Wednesday 16 January 2019


It's a drizzly day in Belfast, and Gareth 'Galo' Donoghue has received a late birthday present from his band mate, Declan 'Decky Hedrock' McLaughlin. It's a mug, bearing Mr T's second-most-famous catchphrase. The one about the plane.

"That's one bad thing about this job," laughs Donoghue, explaining his fear of flying. "But it definitely has got better. I suppose the more you do it, you just chip the fear off."

The Japanese Popstars are no strangers to international travel. Their 2008 debut album We Just Are took them around the world, establishing the Derry-based trio's reputation as a mighty force in live dance and electronic music. Think the Chemical Brothers -- but with an extra member.

Three years on, and much has changed for the lads. Following signing with EMI, the group set about recording their second album, featuring an array of guest vocalists. Famous guest vocalists, at that, including The Cure's Robert Smith, Lisa Hannigan, James Vincent McMorrow, and Tom Smith (Editors).

Unsurprisingly, Controlling Your Allegiance is smashing.

"We wanted to have vocalists," says Donoghue (31), "because we realised that it opened up the market for the music, and we put down a list of people that we really want to work with. Realistically, we didn't expect 90pc of people to say yes, but they did, so it is a more vocal album than we expected. Then again, I think it's far stronger for that -- it balances everything off."

I wonder who never replied to their requests to feature on the record.

"Bowie!" he exclaims. "Our manager is a real hustler -- he's really good at getting things he probably shouldn't be able to get -- and he got David Bowie's contact details, and we approached him, but he never came back.

"Then again, when we approached Robert Smith, we never heard anything back for six months, and he came back and said, 'look, I'm really sorry, but your email went into my junk folder, and I was just going through it and I saw it -- please send me through the ideas!' So maybe it went into Bowie's junk folder," he laughs, "you never know."

Originally a bedroom DJ from Dungannon, Donoghue never expected to embark on a career in music, let alone join a group. "To be honest," he tells me, "I probably would have done it for another year or two and then packed it in."

It was through a gig organised by Gary Curran (the third Popstar, and a former promoter) that he came to meet his band mates. Curran and McLaughlin had been friends for years, and the three of them decided to form a group. Their first gig together took place in a courtyard in Limerick five years ago.

"We were all learning," says Donoghue. "None of us came from a producing or engineering background. The ideas that went on to become We Just Are, all came out of that crazy block-writing session and then, from that, we were booked for another four or five shows and it all just sort of snowballed from there."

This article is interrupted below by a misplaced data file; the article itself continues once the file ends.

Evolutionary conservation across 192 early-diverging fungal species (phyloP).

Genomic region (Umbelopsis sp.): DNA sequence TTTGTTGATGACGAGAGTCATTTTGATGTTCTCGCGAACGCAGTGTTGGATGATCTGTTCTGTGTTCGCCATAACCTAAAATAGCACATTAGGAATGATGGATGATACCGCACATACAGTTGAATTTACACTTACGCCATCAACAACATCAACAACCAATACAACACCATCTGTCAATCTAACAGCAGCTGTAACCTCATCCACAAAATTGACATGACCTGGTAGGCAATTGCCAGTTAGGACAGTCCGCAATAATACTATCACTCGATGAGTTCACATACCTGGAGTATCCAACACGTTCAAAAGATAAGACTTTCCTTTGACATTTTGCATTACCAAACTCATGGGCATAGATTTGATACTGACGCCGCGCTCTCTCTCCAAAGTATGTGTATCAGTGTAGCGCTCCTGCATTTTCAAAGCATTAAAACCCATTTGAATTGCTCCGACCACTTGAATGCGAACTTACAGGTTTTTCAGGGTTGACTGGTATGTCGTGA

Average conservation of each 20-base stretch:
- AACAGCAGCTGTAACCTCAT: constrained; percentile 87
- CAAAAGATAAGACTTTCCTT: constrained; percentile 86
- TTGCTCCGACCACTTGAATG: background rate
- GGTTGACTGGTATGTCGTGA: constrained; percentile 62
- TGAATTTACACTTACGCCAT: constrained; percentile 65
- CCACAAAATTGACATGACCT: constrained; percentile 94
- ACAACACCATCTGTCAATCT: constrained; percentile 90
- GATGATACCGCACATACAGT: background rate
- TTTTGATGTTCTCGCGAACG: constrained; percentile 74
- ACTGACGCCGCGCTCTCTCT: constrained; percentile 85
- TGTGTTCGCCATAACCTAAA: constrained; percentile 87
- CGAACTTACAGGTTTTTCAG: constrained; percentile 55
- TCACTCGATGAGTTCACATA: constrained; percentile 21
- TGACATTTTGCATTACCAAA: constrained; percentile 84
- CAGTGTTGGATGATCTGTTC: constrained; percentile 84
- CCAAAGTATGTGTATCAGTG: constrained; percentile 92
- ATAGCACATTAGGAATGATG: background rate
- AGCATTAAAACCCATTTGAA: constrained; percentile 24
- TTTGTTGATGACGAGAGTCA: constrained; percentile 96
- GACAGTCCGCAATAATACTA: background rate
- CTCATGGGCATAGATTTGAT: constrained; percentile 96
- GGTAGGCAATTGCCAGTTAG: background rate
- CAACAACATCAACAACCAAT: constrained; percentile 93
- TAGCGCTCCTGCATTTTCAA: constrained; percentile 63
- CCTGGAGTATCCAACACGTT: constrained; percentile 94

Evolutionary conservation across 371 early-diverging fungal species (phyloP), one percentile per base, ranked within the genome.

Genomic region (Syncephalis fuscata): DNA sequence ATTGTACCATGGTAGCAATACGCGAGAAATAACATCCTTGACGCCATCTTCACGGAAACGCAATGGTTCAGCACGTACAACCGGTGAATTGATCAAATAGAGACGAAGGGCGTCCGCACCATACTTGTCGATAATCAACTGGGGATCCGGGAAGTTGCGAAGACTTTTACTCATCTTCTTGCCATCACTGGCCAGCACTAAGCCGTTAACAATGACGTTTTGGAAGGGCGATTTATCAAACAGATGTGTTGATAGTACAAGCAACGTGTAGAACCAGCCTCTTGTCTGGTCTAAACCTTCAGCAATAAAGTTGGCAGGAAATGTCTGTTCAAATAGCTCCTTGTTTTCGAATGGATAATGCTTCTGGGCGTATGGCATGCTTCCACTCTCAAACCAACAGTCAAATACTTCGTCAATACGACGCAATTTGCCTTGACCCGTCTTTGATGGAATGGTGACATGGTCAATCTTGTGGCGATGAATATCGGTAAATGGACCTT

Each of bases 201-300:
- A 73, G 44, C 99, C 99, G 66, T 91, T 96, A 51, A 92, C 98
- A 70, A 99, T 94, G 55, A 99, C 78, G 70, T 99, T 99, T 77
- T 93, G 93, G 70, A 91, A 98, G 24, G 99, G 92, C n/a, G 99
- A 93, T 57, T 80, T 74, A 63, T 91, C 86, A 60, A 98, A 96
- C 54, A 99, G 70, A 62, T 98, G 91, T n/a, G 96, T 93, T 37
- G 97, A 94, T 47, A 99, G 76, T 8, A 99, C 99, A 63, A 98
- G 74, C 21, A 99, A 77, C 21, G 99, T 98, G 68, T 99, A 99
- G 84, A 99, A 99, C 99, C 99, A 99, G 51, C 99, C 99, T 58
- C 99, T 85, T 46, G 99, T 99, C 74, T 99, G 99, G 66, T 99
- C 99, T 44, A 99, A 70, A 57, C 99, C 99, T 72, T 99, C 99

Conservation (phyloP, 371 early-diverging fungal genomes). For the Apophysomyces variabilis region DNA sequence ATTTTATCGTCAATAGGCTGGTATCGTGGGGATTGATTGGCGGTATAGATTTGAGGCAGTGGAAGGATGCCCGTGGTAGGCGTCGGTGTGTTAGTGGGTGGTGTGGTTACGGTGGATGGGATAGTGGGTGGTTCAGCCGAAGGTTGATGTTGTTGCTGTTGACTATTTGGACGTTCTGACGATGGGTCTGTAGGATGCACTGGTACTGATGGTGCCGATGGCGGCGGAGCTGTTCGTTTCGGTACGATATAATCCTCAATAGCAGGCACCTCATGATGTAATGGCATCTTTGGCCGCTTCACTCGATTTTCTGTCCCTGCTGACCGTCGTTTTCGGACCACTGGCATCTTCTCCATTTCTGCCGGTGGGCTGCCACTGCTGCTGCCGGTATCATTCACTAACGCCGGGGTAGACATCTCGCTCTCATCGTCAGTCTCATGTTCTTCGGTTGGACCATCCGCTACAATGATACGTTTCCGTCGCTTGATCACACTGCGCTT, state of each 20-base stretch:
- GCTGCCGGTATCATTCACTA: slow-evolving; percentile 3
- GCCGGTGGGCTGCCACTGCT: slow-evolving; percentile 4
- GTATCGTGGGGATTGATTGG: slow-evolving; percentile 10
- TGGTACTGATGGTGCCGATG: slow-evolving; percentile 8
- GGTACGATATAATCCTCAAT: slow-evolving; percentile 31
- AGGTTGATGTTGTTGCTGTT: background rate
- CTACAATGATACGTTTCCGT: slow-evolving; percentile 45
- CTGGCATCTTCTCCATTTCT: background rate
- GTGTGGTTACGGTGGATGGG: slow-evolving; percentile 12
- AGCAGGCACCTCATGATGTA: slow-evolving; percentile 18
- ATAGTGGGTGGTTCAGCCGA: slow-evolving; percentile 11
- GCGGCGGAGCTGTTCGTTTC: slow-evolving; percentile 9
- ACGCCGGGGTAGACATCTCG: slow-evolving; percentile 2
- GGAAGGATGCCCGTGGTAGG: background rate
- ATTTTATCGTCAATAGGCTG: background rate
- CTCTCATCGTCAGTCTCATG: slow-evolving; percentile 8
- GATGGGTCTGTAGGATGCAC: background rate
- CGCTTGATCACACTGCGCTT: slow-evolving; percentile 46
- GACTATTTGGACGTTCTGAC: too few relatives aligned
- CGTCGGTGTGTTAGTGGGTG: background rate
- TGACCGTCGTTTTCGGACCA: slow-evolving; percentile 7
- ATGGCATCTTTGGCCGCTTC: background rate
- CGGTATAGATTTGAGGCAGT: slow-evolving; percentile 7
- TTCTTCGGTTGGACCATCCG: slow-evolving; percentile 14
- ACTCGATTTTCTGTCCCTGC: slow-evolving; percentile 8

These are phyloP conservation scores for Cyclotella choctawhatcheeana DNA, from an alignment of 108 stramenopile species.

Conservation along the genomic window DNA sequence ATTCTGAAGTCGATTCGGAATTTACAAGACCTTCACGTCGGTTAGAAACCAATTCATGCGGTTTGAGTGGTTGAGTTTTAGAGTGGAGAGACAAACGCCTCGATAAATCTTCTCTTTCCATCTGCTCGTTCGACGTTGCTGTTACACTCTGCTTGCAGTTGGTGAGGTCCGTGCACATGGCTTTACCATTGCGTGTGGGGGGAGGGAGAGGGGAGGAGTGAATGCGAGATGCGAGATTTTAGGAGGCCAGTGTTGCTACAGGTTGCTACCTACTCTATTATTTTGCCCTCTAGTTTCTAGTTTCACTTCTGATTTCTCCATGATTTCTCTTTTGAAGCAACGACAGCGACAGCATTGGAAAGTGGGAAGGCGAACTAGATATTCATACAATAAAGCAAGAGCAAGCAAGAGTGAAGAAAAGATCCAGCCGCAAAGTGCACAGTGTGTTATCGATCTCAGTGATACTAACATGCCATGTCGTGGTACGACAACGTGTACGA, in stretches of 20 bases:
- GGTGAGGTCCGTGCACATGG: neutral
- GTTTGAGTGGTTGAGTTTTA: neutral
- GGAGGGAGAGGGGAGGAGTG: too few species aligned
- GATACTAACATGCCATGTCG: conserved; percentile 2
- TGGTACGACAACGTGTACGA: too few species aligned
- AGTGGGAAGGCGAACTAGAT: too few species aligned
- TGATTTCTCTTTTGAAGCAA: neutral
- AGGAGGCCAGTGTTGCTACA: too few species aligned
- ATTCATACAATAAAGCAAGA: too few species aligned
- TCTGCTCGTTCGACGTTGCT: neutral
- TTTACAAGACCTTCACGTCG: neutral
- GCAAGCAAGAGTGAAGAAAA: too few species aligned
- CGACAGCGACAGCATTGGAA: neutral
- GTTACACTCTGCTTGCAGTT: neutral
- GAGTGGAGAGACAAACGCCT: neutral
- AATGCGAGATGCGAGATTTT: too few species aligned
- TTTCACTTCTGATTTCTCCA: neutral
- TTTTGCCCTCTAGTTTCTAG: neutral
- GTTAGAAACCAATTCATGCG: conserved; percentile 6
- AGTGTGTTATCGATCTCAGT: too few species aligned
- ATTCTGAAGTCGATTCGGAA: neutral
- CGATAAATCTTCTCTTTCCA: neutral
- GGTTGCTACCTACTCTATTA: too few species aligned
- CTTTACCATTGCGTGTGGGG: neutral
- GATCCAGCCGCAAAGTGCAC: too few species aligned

"We didn't have a notion what we were doing," he says. "Looking back now, we think, 'Christ, how did we get away with it?' I remember we blew up the speaker and, above my head, there was smoke and flames coming out of it at one point. But by the end of the show, there were people on top of each other's shoulders."

Even with a debut album under their belts, the lads held down their day jobs. Curran was a full-time youth worker, McLaughlin worked in a call centre, and Donoghue was a trainee accountancy software teacher.

"We'd be coming back from these mad shows and having to go straight back into that," Donoghue recalls. "You didn't know whether you were coming or going, so it wasn't an ideal situation. But it was brilliant because, each gig, you looked at it like a release from your nine-to-five grind."


Eventually, having missed out on opportunities to play abroad, the group knew that they had to take the leap and focus on the music full time.

"At the end of the day, I only look at it like taking a year out from work," Donoghue offers, "but that's two years ago now, and I'd love it to be three years and four years and five years. It's always in the back of your head," he continues, "you're like, 'Christ, if this all packs in, what'll we go back and do?' But then again, if I hadn't done it, I would be a bitter old man."

We talk about the resurgence of mainstream dance. Acts such as David Guetta and Swedish House Mafia have re-opened the charts to electronic music. "I think those guys have helped major labels become interested in dance music again, and to see it as a viable, commercial way of making money," Donoghue says.

Certainly, The Japanese Popstars have always done things on their own terms. They're keen to keep it that way, too, while maintaining the friendship upon which the group was originally formed. "The recent stuff we've been doing, it's all been working to very tight deadlines. Like anything, it can get stressful," he finishes, "but at the end of the day, it's only music. Nobody's gonna die if it doesn't happen, you know?"

Controlling Your Allegiance is released next Friday

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